We have everything to gain in the conflict with our mighty foe, and we dare not for a moment yield to his temptations. We know that in our own strength it is not possible for us to succeed; but as Christ humbled himself, and took upon himself our nature, he is acquainted with our necessities, and has himself borne the heaviest temptations that man will have to bear, has conquered the enemy in resisting his suggestions, in order that man may learn how to be conqueror. He was clothed with a body like ours, and in every respect suffered what man will suffer, and very much more. We shall never be called upon to suffer as Christ suffered; for the sins not of one, but the sins of the whole world were laid upon Christ. He endured humiliation, reproach, suffering, and death, that we by following his example might inherit all things. RH February 5, 1895, par. 6

Christ is our pattern, the perfect and holy example that has been given us to follow. We can never equal the pattern; but we may imitate and resemble it according to our ability. When we fall, all helpless, suffering in consequence of our realization of the sinfulness of sin; when we humble ourselves before God, afflicting our souls by true repentance and contrition; when we offer our fervent prayers to God in the name of Christ, we shall as surely be received by the Father, as we sincerely make a complete surrender of our all to God. We should realize in our inmost soul that all our efforts in and of ourselves will be utterly worthless; for it is only in the name and strength of the Conqueror that we shall be overcomers. RH February 5, 1895, par. 7

If we believe in the power of Jesus’ name, and present our petitions to God in his name, we shall never be turned away. The Lord says, “To this man will I look, even to him that is poor and of a contrite spirit, and trembleth at my word.” The psalmist says, “He will regard the prayer of the destitute, and not despise their prayer.” Our help cometh from God, who holds all things in his own hands. Our peace is in the assurance that his love is exercised toward us. If faith grasps this assurance, we have gained all; if we lose this assurance, all is lost. When we surrender all we have and are to God, and are placed in trying and dangerous positions, coming in contact with Satan, we should remember that we shall have victory in meeting the enemy in the name and power of the Conqueror. Every angel would be commissioned to come to our rescue, when we thus depend upon Christ, rather than that we should be permitted to be overcome. But we need not expect to get the victory without suffering; for Jesus suffered in conquering for us. While we suffer in his name, while we are called upon to deny appetite, and to withdraw ourselves from lovers of pleasure, we should not murmur, but should rather rejoice that we are privileged in a very small degree to be partakers with Christ of the trial, the sacrifice, the self-denial, and the suffering that our Lord endured on our behalf, that we might obtain eternal salvation. RH February 5, 1895, par. 8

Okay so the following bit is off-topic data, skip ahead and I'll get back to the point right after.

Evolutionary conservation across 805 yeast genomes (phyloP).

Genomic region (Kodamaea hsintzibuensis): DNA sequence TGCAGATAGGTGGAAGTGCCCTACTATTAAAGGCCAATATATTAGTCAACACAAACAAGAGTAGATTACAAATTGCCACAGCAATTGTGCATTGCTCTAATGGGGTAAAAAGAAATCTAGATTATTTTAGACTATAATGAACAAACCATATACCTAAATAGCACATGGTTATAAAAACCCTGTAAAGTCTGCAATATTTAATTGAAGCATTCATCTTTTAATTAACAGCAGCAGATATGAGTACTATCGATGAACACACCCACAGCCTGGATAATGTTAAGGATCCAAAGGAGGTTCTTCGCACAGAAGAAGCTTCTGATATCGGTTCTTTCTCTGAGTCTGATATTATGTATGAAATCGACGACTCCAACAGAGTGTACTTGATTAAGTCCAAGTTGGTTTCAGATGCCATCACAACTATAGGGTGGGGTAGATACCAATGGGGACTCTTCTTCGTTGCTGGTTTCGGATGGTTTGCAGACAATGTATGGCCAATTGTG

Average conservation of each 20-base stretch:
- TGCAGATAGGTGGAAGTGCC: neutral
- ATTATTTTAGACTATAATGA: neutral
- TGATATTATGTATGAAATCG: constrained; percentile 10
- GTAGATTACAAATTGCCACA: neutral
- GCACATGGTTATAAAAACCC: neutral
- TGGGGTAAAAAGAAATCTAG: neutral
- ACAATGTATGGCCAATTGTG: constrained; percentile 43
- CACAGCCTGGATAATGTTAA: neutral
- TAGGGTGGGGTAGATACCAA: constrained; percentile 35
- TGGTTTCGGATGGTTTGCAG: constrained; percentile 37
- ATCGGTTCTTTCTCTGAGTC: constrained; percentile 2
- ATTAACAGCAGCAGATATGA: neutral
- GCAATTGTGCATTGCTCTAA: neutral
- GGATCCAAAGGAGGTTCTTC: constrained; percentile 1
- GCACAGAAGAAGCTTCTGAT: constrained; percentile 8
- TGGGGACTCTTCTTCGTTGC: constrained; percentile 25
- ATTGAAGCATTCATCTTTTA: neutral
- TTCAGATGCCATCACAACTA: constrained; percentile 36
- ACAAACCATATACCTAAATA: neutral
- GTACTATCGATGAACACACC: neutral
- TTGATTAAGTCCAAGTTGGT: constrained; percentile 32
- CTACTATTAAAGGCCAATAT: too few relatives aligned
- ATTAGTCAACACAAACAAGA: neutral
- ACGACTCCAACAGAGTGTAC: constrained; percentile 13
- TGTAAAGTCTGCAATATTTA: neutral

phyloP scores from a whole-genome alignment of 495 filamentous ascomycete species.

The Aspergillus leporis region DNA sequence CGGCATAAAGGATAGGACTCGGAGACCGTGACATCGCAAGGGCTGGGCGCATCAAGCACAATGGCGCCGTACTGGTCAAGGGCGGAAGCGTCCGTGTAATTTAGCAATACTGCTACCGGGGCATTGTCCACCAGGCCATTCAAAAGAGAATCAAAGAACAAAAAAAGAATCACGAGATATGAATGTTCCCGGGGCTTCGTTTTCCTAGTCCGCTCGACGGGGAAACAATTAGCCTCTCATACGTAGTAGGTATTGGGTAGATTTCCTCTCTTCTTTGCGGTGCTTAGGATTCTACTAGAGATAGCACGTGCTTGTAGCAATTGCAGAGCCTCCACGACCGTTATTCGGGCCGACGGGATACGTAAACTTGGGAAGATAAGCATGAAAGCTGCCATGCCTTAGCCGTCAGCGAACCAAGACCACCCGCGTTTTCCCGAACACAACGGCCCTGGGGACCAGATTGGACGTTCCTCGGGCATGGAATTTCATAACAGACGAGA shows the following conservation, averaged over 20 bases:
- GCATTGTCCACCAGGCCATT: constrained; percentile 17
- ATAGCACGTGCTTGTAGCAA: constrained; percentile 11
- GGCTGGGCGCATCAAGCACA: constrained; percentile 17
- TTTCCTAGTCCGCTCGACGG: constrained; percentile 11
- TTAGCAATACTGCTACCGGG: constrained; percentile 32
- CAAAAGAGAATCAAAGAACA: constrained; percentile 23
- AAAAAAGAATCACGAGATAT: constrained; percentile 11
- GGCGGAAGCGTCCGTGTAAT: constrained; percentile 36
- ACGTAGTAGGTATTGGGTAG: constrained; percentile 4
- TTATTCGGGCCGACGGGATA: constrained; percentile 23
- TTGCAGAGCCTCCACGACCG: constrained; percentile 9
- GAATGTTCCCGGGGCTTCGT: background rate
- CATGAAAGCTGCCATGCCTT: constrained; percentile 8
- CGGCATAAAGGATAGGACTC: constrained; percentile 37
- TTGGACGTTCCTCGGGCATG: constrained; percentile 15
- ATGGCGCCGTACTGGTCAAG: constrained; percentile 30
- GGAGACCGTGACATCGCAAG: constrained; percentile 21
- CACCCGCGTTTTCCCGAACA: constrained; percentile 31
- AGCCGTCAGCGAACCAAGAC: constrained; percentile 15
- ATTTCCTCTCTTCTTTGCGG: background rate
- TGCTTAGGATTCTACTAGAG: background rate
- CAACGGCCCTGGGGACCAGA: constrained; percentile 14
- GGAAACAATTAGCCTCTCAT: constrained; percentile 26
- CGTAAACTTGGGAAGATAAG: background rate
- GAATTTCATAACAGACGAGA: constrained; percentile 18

Nothing can be more helpless, nothing can be more dependent, than the soul that feels its nothingness, and relies wholly upon the merits of the blood of a crucified and risen Saviour. The Christian life is a life of warfare, of continual conflict. It is a battle and a march. But every act of obedience to Christ, every act of self-denial for his sake, every trial well endured, every victory gained over temptation, is a step in the march to the glory of final victory. If we take Christ for our guide, he will lead us safely along the narrow way. The road may be rough and thorny; the ascent may be steep and dangerous; there may be pitfalls upon the right hand and upon the left; we may have to endure toil in our journey; when weary, when longing for rest, we may have to toil on; when faint, we may have to fight; when discouraged, we may be called upon to hope; but with Christ as our Guide, we shall not lose the path to immortal life, we shall not fail to reach the desired haven at last. Christ himself has trod the rough pathway before us, and has smoothed the path for our feet. The narrow path of holiness, the way cast up for the ransomed of the Lord to walk in, is illuminated by Him who is the Light of the world. As we follow in his steps, his light will shine upon us; and as we reflect the light borrowed from the glory of Christ, the path will grow brighter and brighter unto the perfect day. RH February 5, 1895, par. 9

We may think it pleasant at first to follow pride and worldly ambition; but the end is pain and sorrow. Selfish plans may present flattering promises, and hold out the hope of enjoyment; but we shall find that our happiness is poisoned and our life embittered by hopes that center in self. In following Christ we are safe; for he will not suffer the powers of darkness to hurt one hair of our heads. He will keep that which is committed to his trust, and we shall be more than conquerors through him that loved us. RH February 5, 1895, par. 10